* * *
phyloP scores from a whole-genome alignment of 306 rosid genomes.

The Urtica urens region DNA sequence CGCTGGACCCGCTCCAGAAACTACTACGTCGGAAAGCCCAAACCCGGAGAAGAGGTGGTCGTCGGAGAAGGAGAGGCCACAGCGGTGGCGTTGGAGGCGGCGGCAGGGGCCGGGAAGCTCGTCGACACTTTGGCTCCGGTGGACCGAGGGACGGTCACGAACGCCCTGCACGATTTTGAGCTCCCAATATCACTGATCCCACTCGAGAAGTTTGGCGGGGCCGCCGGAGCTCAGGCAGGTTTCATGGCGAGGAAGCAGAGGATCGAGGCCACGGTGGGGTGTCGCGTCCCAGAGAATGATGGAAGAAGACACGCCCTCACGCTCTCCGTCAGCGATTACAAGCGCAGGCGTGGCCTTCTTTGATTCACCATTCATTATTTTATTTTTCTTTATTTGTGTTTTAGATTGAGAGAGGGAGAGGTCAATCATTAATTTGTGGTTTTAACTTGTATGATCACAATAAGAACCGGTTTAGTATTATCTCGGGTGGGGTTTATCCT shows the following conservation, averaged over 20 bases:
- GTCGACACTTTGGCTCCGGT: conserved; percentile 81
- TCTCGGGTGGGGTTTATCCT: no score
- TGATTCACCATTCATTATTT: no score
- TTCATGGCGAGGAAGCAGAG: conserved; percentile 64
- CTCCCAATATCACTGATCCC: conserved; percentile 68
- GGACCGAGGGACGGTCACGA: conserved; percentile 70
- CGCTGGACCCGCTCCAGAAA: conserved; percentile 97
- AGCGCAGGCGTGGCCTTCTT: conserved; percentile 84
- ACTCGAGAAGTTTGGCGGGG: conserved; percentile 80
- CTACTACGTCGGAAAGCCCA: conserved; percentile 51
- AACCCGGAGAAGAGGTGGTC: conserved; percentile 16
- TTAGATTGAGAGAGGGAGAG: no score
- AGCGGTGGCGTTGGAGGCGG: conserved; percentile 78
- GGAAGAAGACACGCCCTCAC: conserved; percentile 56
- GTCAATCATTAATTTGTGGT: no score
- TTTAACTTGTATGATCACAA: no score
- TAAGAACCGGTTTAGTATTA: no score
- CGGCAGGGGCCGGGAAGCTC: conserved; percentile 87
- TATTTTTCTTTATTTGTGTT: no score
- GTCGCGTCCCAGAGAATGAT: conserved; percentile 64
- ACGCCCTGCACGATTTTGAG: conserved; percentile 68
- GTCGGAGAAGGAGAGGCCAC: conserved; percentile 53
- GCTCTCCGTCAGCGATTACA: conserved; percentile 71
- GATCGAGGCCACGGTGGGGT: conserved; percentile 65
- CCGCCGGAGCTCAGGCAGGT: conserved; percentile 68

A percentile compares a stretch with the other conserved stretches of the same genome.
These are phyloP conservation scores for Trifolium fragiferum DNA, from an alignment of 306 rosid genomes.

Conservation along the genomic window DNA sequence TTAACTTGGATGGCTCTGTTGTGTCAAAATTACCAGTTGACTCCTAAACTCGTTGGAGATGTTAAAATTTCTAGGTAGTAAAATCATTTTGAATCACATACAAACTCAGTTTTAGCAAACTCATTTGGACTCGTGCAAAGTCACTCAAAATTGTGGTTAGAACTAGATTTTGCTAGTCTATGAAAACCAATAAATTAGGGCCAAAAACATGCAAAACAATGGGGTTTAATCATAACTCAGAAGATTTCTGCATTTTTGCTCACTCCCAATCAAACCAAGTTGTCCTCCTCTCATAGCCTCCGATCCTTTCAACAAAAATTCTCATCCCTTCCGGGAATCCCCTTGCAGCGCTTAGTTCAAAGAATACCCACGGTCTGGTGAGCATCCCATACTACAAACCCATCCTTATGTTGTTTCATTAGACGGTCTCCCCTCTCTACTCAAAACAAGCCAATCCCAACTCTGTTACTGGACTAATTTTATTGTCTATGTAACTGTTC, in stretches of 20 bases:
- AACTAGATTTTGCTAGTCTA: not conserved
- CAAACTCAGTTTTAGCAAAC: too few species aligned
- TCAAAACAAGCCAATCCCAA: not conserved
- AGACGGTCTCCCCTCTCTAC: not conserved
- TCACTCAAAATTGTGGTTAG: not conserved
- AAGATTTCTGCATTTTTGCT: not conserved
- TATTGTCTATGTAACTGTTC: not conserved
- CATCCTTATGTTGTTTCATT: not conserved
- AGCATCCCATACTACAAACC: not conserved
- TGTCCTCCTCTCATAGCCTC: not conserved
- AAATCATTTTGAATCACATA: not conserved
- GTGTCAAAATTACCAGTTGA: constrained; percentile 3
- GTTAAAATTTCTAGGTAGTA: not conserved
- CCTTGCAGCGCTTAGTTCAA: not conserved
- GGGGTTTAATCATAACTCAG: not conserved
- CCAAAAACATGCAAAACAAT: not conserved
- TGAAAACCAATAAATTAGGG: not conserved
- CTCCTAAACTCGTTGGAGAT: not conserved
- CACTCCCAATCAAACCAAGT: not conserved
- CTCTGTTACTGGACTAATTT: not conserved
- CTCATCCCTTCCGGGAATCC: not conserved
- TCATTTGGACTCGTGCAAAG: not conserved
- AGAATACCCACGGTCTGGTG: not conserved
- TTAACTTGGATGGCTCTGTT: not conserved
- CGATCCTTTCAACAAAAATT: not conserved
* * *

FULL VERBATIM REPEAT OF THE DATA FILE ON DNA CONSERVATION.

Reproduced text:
phyloP scores from a whole-genome alignment of 306 rosid genomes.

The Urtica urens region DNA sequence CGCTGGACCCGCTCCAGAAACTACTACGTCGGAAAGCCCAAACCCGGAGAAGAGGTGGTCGTCGGAGAAGGAGAGGCCACAGCGGTGGCGTTGGAGGCGGCGGCAGGGGCCGGGAAGCTCGTCGACACTTTGGCTCCGGTGGACCGAGGGACGGTCACGAACGCCCTGCACGATTTTGAGCTCCCAATATCACTGATCCCACTCGAGAAGTTTGGCGGGGCCGCCGGAGCTCAGGCAGGTTTCATGGCGAGGAAGCAGAGGATCGAGGCCACGGTGGGGTGTCGCGTCCCAGAGAATGATGGAAGAAGACACGCCCTCACGCTCTCCGTCAGCGATTACAAGCGCAGGCGTGGCCTTCTTTGATTCACCATTCATTATTTTATTTTTCTTTATTTGTGTTTTAGATTGAGAGAGGGAGAGGTCAATCATTAATTTGTGGTTTTAACTTGTATGATCACAATAAGAACCGGTTTAGTATTATCTCGGGTGGGGTTTATCCT shows the following conservation, averaged over 20 bases:
- GTCGACACTTTGGCTCCGGT: conserved; percentile 81
- TCTCGGGTGGGGTTTATCCT: no score
- TGATTCACCATTCATTATTT: no score
- TTCATGGCGAGGAAGCAGAG: conserved; percentile 64
- CTCCCAATATCACTGATCCC: conserved; percentile 68
- GGACCGAGGGACGGTCACGA: conserved; percentile 70
- CGCTGGACCCGCTCCAGAAA: conserved; percentile 97
- AGCGCAGGCGTGGCCTTCTT: conserved; percentile 84
- ACTCGAGAAGTTTGGCGGGG: conserved; percentile 80
- CTACTACGTCGGAAAGCCCA: conserved; percentile 51
- AACCCGGAGAAGAGGTGGTC: conserved; percentile 16
- TTAGATTGAGAGAGGGAGAG: no score
- AGCGGTGGCGTTGGAGGCGG: conserved; percentile 78
- GGAAGAAGACACGCCCTCAC: conserved; percentile 56
- GTCAATCATTAATTTGTGGT: no score
- TTTAACTTGTATGATCACAA: no score
- TAAGAACCGGTTTAGTATTA: no score
- CGGCAGGGGCCGGGAAGCTC: conserved; percentile 87
- TATTTTTCTTTATTTGTGTT: no score
- GTCGCGTCCCAGAGAATGAT: conserved; percentile 64
- ACGCCCTGCACGATTTTGAG: conserved; percentile 68
- GTCGGAGAAGGAGAGGCCAC: conserved; percentile 53
- GCTCTCCGTCAGCGATTACA: conserved; percentile 71
- GATCGAGGCCACGGTGGGGT: conserved; percentile 65
- CCGCCGGAGCTCAGGCAGGT: conserved; percentile 68

A percentile compares a stretch with the other conserved stretches of the same genome.
These are phyloP conservation scores for Trifolium fragiferum DNA, from an alignment of 306 rosid genomes.

Conservation along the genomic window DNA sequence TTAACTTGGATGGCTCTGTTGTGTCAAAATTACCAGTTGACTCCTAAACTCGTTGGAGATGTTAAAATTTCTAGGTAGTAAAATCATTTTGAATCACATACAAACTCAGTTTTAGCAAACTCATTTGGACTCGTGCAAAGTCACTCAAAATTGTGGTTAGAACTAGATTTTGCTAGTCTATGAAAACCAATAAATTAGGGCCAAAAACATGCAAAACAATGGGGTTTAATCATAACTCAGAAGATTTCTGCATTTTTGCTCACTCCCAATCAAACCAAGTTGTCCTCCTCTCATAGCCTCCGATCCTTTCAACAAAAATTCTCATCCCTTCCGGGAATCCCCTTGCAGCGCTTAGTTCAAAGAATACCCACGGTCTGGTGAGCATCCCATACTACAAACCCATCCTTATGTTGTTTCATTAGACGGTCTCCCCTCTCTACTCAAAACAAGCCAATCCCAACTCTGTTACTGGACTAATTTTATTGTCTATGTAACTGTTC, in stretches of 20 bases:
- AACTAGATTTTGCTAGTCTA: not conserved
- CAAACTCAGTTTTAGCAAAC: too few species aligned
- TCAAAACAAGCCAATCCCAA: not conserved
- AGACGGTCTCCCCTCTCTAC: not conserved
- TCACTCAAAATTGTGGTTAG: not conserved
- AAGATTTCTGCATTTTTGCT: not conserved
- TATTGTCTATGTAACTGTTC: not conserved
- CATCCTTATGTTGTTTCATT: not conserved
- AGCATCCCATACTACAAACC: not conserved
- TGTCCTCCTCTCATAGCCTC: not conserved
- AAATCATTTTGAATCACATA: not conserved
- GTGTCAAAATTACCAGTTGA: constrained; percentile 3
- GTTAAAATTTCTAGGTAGTA: not conserved
- CCTTGCAGCGCTTAGTTCAA: not conserved
- GGGGTTTAATCATAACTCAG: not conserved
- CCAAAAACATGCAAAACAAT: not conserved
- TGAAAACCAATAAATTAGGG: not conserved
- CTCCTAAACTCGTTGGAGAT: not conserved
- CACTCCCAATCAAACCAAGT: not conserved
- CTCTGTTACTGGACTAATTT: not conserved
- CTCATCCCTTCCGGGAATCC: not conserved
- TCATTTGGACTCGTGCAAAG: not conserved
- AGAATACCCACGGTCTGGTG: not conserved
- TTAACTTGGATGGCTCTGTT: not conserved
- CGATCCTTTCAACAAAAATT: not conserved